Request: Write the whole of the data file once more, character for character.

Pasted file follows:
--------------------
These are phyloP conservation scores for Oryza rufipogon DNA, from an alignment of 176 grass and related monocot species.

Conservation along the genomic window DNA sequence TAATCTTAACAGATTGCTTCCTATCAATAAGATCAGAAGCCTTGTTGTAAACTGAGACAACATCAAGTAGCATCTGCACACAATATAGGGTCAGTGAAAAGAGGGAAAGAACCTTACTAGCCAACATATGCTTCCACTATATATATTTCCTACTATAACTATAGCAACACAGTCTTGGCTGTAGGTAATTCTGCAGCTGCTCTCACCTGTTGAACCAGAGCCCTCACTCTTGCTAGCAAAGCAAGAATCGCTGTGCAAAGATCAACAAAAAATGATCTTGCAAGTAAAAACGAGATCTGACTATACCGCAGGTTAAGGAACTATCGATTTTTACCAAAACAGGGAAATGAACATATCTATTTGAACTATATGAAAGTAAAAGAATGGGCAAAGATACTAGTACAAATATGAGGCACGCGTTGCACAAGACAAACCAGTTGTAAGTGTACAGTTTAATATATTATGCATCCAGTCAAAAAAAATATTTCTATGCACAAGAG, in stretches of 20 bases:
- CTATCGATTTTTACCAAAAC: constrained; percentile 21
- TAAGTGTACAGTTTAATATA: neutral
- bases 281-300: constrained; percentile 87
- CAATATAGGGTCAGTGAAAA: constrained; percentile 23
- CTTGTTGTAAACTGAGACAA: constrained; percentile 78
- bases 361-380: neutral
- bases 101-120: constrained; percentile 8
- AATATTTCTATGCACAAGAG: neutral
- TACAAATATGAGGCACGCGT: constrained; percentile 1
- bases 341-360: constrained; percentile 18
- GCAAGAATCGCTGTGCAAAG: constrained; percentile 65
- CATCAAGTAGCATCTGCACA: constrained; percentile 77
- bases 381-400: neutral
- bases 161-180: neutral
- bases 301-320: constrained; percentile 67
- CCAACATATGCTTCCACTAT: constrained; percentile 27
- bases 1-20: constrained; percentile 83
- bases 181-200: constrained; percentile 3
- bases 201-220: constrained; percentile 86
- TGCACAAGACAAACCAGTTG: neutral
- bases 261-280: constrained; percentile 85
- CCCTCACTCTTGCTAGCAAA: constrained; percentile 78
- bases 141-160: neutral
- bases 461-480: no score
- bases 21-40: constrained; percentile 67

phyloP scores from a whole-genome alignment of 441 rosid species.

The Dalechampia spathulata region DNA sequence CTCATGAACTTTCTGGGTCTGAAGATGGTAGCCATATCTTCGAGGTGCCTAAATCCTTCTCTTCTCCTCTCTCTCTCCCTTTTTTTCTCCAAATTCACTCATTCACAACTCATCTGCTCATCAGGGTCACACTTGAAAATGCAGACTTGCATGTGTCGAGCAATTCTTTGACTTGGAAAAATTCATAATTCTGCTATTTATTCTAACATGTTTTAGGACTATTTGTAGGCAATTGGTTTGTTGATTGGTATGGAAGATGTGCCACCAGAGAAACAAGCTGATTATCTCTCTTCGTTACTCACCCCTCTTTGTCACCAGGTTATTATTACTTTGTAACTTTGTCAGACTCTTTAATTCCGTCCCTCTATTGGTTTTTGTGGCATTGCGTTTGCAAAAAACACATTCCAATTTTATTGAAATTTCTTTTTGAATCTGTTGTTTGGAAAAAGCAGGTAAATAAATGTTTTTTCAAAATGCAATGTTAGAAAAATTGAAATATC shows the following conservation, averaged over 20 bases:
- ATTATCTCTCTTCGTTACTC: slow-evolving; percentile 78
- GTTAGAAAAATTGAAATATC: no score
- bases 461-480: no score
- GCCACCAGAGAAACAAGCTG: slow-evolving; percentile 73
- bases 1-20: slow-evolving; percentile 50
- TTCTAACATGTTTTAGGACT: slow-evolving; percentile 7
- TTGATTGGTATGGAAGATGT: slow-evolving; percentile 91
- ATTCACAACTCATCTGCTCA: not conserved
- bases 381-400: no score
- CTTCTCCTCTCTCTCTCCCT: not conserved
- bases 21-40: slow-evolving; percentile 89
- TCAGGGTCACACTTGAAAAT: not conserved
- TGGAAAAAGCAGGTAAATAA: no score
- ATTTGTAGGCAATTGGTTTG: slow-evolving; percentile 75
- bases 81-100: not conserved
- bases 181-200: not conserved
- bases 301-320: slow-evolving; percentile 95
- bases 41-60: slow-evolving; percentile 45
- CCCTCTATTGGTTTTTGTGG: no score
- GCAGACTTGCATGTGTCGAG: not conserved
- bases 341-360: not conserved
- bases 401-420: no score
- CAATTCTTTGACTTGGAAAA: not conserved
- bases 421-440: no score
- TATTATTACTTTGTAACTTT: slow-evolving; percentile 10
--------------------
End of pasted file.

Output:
These are phyloP conservation scores for Oryza rufipogon DNA, from an alignment of 176 grass and related monocot species.

Conservation along the genomic window DNA sequence TAATCTTAACAGATTGCTTCCTATCAATAAGATCAGAAGCCTTGTTGTAAACTGAGACAACATCAAGTAGCATCTGCACACAATATAGGGTCAGTGAAAAGAGGGAAAGAACCTTACTAGCCAACATATGCTTCCACTATATATATTTCCTACTATAACTATAGCAACACAGTCTTGGCTGTAGGTAATTCTGCAGCTGCTCTCACCTGTTGAACCAGAGCCCTCACTCTTGCTAGCAAAGCAAGAATCGCTGTGCAAAGATCAACAAAAAATGATCTTGCAAGTAAAAACGAGATCTGACTATACCGCAGGTTAAGGAACTATCGATTTTTACCAAAACAGGGAAATGAACATATCTATTTGAACTATATGAAAGTAAAAGAATGGGCAAAGATACTAGTACAAATATGAGGCACGCGTTGCACAAGACAAACCAGTTGTAAGTGTACAGTTTAATATATTATGCATCCAGTCAAAAAAAATATTTCTATGCACAAGAG, in stretches of 20 bases:
- CTATCGATTTTTACCAAAAC: constrained; percentile 21
- TAAGTGTACAGTTTAATATA: neutral
- bases 281-300: constrained; percentile 87
- CAATATAGGGTCAGTGAAAA: constrained; percentile 23
- CTTGTTGTAAACTGAGACAA: constrained; percentile 78
- bases 361-380: neutral
- bases 101-120: constrained; percentile 8
- AATATTTCTATGCACAAGAG: neutral
- TACAAATATGAGGCACGCGT: constrained; percentile 1
- bases 341-360: constrained; percentile 18
- GCAAGAATCGCTGTGCAAAG: constrained; percentile 65
- CATCAAGTAGCATCTGCACA: constrained; percentile 77
- bases 381-400: neutral
- bases 161-180: neutral
- bases 301-320: constrained; percentile 67
- CCAACATATGCTTCCACTAT: constrained; percentile 27
- bases 1-20: constrained; percentile 83
- bases 181-200: constrained; percentile 3
- bases 201-220: constrained; percentile 86
- TGCACAAGACAAACCAGTTG: neutral
- bases 261-280: constrained; percentile 85
- CCCTCACTCTTGCTAGCAAA: constrained; percentile 78
- bases 141-160: neutral
- bases 461-480: no score
- bases 21-40: constrained; percentile 67

phyloP scores from a whole-genome alignment of 441 rosid species.

The Dalechampia spathulata region DNA sequence CTCATGAACTTTCTGGGTCTGAAGATGGTAGCCATATCTTCGAGGTGCCTAAATCCTTCTCTTCTCCTCTCTCTCTCCCTTTTTTTCTCCAAATTCACTCATTCACAACTCATCTGCTCATCAGGGTCACACTTGAAAATGCAGACTTGCATGTGTCGAGCAATTCTTTGACTTGGAAAAATTCATAATTCTGCTATTTATTCTAACATGTTTTAGGACTATTTGTAGGCAATTGGTTTGTTGATTGGTATGGAAGATGTGCCACCAGAGAAACAAGCTGATTATCTCTCTTCGTTACTCACCCCTCTTTGTCACCAGGTTATTATTACTTTGTAACTTTGTCAGACTCTTTAATTCCGTCCCTCTATTGGTTTTTGTGGCATTGCGTTTGCAAAAAACACATTCCAATTTTATTGAAATTTCTTTTTGAATCTGTTGTTTGGAAAAAGCAGGTAAATAAATGTTTTTTCAAAATGCAATGTTAGAAAAATTGAAATATC shows the following conservation, averaged over 20 bases:
- ATTATCTCTCTTCGTTACTC: slow-evolving; percentile 78
- GTTAGAAAAATTGAAATATC: no score
- bases 461-480: no score
- GCCACCAGAGAAACAAGCTG: slow-evolving; percentile 73
- bases 1-20: slow-evolving; percentile 50
- TTCTAACATGTTTTAGGACT: slow-evolving; percentile 7
- TTGATTGGTATGGAAGATGT: slow-evolving; percentile 91
- ATTCACAACTCATCTGCTCA: not conserved
- bases 381-400: no score
- CTTCTCCTCTCTCTCTCCCT: not conserved
- bases 21-40: slow-evolving; percentile 89
- TCAGGGTCACACTTGAAAAT: not conserved
- TGGAAAAAGCAGGTAAATAA: no score
- ATTTGTAGGCAATTGGTTTG: slow-evolving; percentile 75
- bases 81-100: not conserved
- bases 181-200: not conserved
- bases 301-320: slow-evolving; percentile 95
- bases 41-60: slow-evolving; percentile 45
- CCCTCTATTGGTTTTTGTGG: no score
- GCAGACTTGCATGTGTCGAG: not conserved
- bases 341-360: not conserved
- bases 401-420: no score
- CAATTCTTTGACTTGGAAAA: not conserved
- bases 421-440: no score
- TATTATTACTTTGTAACTTT: slow-evolving; percentile 10